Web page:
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Hi! In SciFi tv series Stargate SG-1 a Goa'Uld Ha'Tak vessel goes hiding into the corona of a blue giant star for 10 hours and uses its shields to block the radiation coming from the star. The shields have a diameter of around one kilometer. So could you give me an estimate on how much energy would a medium sized blue giant emit into a spherical shield of 1 kilometer in diameter when it is in its corona per second an the total of 10 hours? I know this might be a little bit hard to estimate but any estimations I'll welcome.

Hi Mika,

I'll come up with an order-of-magnitude estimate, but I'll describe my process, so you can refine it, if you'd like. Or even find an error I might have made!

A "typical" blue giant has a total luminosity of about 10^4 that of the sun, and a radius of about 8 times the sun's. Lum(sun) = 4 x 10^26 watts, so Lum(blue giant) = 4 x 10^30 watts.

r(sun) = 7 x 10^5 km, so r(blue giant) = 5.6 x 10^6 km.

Your spherical shield is 1 km in diameter, so it's surface area as seen by the star (and receiving the star's radiation) is 0.8 km^2.

Now, the hard part. You said the vessel went into the blue giant's corona. Well, many blue giants don't have a corona! That said, blue giants are a heterogeneous lot, and some might have a corona, so we'll assume this one does. And we'll assume it extends well beyond a million kilometers from the "surface". So we'll assume the vessel approached the star to within a million kilometers.

The area of a sphere at the vessel's location (the entire sphere (Dyson Sphere) would capture the star's total radiation) = 4 x pi x (6.6 x 10^6 km)^2 = 5.5 x 10^14 km^2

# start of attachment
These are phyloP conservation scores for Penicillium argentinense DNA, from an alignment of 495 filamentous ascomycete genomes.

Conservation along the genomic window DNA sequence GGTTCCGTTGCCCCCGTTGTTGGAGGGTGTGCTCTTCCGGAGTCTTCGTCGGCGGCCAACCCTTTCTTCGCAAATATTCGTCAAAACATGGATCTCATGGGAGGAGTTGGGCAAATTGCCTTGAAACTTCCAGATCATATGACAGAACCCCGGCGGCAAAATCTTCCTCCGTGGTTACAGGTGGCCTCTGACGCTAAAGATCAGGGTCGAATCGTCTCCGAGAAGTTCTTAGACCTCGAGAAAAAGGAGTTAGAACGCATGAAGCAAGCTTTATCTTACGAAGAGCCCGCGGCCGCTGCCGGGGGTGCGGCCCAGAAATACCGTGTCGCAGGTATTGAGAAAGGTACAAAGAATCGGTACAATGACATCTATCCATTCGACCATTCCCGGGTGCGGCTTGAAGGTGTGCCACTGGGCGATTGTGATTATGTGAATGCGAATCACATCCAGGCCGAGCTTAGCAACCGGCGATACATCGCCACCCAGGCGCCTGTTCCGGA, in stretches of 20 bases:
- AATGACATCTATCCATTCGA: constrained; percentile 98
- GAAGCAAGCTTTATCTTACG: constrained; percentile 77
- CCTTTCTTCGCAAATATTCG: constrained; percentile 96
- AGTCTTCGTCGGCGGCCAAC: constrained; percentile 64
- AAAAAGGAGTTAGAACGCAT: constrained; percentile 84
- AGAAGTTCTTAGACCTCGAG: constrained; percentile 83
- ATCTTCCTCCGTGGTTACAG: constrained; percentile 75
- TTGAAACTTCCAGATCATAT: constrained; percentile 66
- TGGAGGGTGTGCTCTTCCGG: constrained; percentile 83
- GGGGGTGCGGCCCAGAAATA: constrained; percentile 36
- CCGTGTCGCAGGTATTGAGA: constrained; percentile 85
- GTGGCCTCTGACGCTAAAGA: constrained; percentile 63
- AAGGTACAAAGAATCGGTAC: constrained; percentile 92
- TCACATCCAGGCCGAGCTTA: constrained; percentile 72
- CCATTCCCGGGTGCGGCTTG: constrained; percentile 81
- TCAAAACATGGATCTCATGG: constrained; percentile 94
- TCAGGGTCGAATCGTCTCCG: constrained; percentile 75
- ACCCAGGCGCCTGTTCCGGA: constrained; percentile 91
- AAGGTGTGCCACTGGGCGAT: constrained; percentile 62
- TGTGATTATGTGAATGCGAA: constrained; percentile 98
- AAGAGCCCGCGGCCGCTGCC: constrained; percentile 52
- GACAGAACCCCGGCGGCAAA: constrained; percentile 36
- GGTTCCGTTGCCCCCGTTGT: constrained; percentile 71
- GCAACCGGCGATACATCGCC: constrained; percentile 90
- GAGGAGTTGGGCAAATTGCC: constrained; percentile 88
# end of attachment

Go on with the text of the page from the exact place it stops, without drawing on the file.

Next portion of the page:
The fraction of total radiation received by the shield is (0.8 km^2) / (5.5 x 10^14 km^2) = 1.5 x 10^-15.

The total power received by the sphere is then (1.5 x 10^-15) x (4 x 10-^30 watts) = 6 x 10^15 watts

To find energy:

Total energy received in 10 hours = (6 x 10^15 J/s) x (10 hr) x (60 m/hr) x (60 s/m) = 2 x 10^20 J

This is approximately half of the entire annual global energy consumption.

Please check my work. Hope that helps.

Prof. James Gort

Astrophysics

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Questions on observational astronomy, optics, and astrophysics. Specializing in the evolution of stars, variable stars, supernovae, neuton stars/pulsars, black holes, quasars, and cosmology.

I was a professional astronomer (University of Texas, McDonald Observatory), lecturer at the Adler Planetarium, professor of astrophysics, and amateur astronomer for 42 years. I have made numerous telescopes, and I am currently building one of the largest private observatories in Canada.**Publications**

StarDate, University of Texas, numerous Journal Publications**Education/Credentials**

B.A. Physics and Astronomy
M.Sc. Physics
Ph.D. Astrophysics